4.   Substance is that which performs a special action. This is from an ordinary point of view, and would hold good only of a special substance.

 

Substance has now been defined, and each definition is application not only to matter but also to spiritual substance or soul. The next thing to introduce is the natures of substance. What are its natures?

 

NATURES OF SUBSTANCE

There are two kinds of natures found in all substance. Any real, concrete, existing thing or being can be looked upon in a general way or in a particular way; that is to say, it has natures in common with other things (samanya svabhava), and at the same time it has natures peculiar to itself (vishesh svabhava). For instance, this book is matter, in common with all other material things; and at the same time it is a particular matter, namely, paper.

 

According to Jainism three is no such thing as matter (pudgala) or any substance (dravya) only in general; wherever there is matter (pudgala) it is matter (pudgala) of a particular kind, paper for instance, not stone; or wherever there is substance (dravya) it is substance (dravya) of a particular kind, matter (pudgala) for instance, not space (akasa), space is substance (dravya).

 

Of the general natures of substance, one is existence (astitva); another is knowableness (prameytva). This latter differentiates Jainism from Kant's philosophy: according to Jainism things are knowable.

 

The general natures are always everlasting; and are not analyzable. Other natures common to all substance are the fact of being in one sense permanent, un-created, and indestructible (nitya samanya svabhava); and the fact of being in another sense perishable (anitya samanya svabhava); gold may perish as a ring, but it is always something somewhere. Other common natures are the fact of being one or a unit, the fact of being many the fact of being separate, and the fact of being not separate. From the point of view of omniscience the general natures of a thing are infinite.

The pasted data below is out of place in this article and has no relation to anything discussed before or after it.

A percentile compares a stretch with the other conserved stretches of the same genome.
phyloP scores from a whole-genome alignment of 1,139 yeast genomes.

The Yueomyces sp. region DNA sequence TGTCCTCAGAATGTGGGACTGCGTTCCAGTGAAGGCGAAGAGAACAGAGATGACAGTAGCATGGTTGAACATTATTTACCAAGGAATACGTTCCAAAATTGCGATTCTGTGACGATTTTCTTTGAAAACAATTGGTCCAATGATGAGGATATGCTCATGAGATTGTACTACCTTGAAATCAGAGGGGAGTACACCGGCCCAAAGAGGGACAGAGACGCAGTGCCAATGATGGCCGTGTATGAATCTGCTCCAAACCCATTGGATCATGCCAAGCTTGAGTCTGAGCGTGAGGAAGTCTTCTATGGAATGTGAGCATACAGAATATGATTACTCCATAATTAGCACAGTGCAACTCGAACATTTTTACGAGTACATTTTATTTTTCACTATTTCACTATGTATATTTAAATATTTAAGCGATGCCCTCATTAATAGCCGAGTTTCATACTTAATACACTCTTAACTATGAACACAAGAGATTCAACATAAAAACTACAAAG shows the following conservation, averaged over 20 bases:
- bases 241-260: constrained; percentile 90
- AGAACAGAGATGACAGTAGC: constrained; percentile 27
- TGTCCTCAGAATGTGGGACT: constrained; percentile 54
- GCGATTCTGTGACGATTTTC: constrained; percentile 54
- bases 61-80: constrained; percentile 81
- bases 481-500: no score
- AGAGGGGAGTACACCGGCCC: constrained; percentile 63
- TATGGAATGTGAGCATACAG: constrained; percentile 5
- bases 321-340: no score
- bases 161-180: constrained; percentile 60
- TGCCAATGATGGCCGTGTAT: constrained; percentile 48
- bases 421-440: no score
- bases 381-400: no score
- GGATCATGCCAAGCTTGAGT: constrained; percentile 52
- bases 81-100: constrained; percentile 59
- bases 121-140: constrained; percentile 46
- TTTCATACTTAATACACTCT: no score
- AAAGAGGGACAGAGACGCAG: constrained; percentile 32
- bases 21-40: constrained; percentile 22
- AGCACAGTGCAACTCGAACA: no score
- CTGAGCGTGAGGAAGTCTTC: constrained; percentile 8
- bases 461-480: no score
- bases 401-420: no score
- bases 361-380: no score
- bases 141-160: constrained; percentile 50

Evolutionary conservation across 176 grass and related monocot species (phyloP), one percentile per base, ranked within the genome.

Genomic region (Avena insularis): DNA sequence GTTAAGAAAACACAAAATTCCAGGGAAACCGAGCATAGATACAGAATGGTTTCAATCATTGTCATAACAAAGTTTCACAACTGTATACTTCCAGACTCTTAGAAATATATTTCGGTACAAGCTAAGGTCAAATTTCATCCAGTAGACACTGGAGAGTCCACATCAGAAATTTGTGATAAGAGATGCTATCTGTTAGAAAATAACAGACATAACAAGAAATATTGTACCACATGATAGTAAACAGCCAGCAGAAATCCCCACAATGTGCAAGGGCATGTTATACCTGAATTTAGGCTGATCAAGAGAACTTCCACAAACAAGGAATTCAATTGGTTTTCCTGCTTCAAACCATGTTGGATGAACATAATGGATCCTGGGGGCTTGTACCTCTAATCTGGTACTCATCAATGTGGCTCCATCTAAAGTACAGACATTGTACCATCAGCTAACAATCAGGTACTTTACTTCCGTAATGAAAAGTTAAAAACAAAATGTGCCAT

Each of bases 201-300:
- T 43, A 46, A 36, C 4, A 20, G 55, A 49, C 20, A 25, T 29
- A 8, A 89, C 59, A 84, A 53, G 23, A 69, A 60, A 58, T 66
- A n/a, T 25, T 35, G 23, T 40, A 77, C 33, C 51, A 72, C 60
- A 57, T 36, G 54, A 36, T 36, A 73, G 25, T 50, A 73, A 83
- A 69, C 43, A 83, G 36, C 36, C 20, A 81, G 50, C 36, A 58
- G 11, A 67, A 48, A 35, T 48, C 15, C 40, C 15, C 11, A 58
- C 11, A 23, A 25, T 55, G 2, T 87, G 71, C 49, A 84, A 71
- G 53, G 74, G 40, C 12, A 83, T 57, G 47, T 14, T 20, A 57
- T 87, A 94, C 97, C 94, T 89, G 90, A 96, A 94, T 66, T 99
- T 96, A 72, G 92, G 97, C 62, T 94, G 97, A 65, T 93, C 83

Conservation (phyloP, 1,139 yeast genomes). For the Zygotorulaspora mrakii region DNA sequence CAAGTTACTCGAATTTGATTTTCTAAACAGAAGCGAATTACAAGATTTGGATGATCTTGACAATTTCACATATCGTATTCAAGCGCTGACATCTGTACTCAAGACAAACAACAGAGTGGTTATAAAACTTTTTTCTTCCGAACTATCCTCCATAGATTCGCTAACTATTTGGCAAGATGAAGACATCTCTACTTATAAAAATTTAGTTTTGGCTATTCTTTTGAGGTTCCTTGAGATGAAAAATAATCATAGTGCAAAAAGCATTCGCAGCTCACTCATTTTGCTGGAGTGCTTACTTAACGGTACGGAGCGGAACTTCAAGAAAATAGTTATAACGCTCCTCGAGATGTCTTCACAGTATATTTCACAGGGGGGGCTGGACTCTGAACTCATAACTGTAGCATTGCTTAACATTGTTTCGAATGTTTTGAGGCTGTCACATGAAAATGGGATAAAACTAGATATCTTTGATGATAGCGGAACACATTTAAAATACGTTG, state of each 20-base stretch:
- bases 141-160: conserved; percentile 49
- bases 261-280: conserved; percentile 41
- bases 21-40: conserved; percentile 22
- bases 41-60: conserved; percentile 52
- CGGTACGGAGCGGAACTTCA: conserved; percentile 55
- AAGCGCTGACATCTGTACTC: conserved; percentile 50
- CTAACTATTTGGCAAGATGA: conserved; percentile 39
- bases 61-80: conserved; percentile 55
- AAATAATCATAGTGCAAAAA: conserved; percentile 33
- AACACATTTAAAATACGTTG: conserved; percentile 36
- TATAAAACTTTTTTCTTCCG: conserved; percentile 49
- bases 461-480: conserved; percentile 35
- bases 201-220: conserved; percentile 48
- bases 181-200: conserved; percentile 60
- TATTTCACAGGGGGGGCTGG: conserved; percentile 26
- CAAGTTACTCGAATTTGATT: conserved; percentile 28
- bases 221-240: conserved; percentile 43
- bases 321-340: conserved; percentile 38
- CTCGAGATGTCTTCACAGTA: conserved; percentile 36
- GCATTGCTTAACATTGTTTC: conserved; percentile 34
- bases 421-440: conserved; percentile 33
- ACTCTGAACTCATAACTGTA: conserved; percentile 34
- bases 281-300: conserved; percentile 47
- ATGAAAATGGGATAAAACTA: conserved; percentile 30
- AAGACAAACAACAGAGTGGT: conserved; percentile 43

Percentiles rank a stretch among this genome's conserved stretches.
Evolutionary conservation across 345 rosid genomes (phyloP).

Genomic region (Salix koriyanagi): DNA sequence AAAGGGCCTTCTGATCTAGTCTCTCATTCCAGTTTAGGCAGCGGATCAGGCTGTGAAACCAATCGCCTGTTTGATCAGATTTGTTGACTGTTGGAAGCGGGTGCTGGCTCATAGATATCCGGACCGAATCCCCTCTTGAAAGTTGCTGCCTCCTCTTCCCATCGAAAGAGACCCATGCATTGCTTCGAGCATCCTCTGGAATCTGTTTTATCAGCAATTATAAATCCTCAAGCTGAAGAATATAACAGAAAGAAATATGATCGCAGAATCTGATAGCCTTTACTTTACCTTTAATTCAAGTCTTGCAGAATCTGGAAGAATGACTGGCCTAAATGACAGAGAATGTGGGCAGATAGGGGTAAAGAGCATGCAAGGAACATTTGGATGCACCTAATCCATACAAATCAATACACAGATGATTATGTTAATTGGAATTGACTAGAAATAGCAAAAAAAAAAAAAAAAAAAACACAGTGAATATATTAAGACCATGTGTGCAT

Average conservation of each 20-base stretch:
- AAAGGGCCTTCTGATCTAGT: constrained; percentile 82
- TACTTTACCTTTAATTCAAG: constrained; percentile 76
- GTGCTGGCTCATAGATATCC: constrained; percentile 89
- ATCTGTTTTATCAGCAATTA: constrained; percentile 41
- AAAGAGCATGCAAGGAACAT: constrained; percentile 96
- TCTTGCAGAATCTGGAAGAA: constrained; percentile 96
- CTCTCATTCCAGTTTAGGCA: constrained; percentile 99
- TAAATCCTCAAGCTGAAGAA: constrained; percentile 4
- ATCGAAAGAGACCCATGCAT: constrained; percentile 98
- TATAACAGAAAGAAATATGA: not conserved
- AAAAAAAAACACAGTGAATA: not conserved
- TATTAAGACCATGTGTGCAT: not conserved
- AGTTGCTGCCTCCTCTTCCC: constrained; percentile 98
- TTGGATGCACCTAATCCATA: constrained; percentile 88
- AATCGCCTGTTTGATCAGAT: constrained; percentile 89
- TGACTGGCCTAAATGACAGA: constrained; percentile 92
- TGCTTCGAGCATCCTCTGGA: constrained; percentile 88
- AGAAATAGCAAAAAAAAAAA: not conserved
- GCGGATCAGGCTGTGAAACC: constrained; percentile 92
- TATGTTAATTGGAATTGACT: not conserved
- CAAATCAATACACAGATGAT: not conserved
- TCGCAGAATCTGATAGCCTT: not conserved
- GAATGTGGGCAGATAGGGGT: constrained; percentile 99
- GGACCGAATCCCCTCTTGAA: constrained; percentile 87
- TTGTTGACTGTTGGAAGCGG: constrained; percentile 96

Of the particular natures of substance consciousness (cetana) is one, and belongs only to live substance (jiva). Another particular nature is the fact of having form, and is peculiar to matter (pudgal). Another is the fact of containing, which is peculiar to space (akasastikaya). From the point of view of omniscience the particular natures of a thing are, like the general natures, infinite.

 

Everything, then, has its natures, both those peculiar to itself, and those in common with other things. The next subject in connection with substance is the ways of knowing it, or the aspects it has (nayas). One of the functions of philosophy is to advance from the known to the unknown. The Jain procedure is as follows: Synstatis, analysis, synthesis.

 

Synstatis comes first: it is the state of mind prior to analysis; it is the definite cognition of a thing or idea as an isolated object; that condition of things to which analysis is to be applied. "This is what is really meant by unity, or identity, of the universe with the real which many philosophers proclaim."

 

Analysis comes next: resolving, separating, or differentiating the parts, elements, properties, or aspects of the object of cognition.

 

Synthesis comes last: it is the putting together of the first vague indefinite cognition with the subsequent analysis to form a relational unity of a variety of aspects. Thus the next subject, the consideration of aspects, is introduced.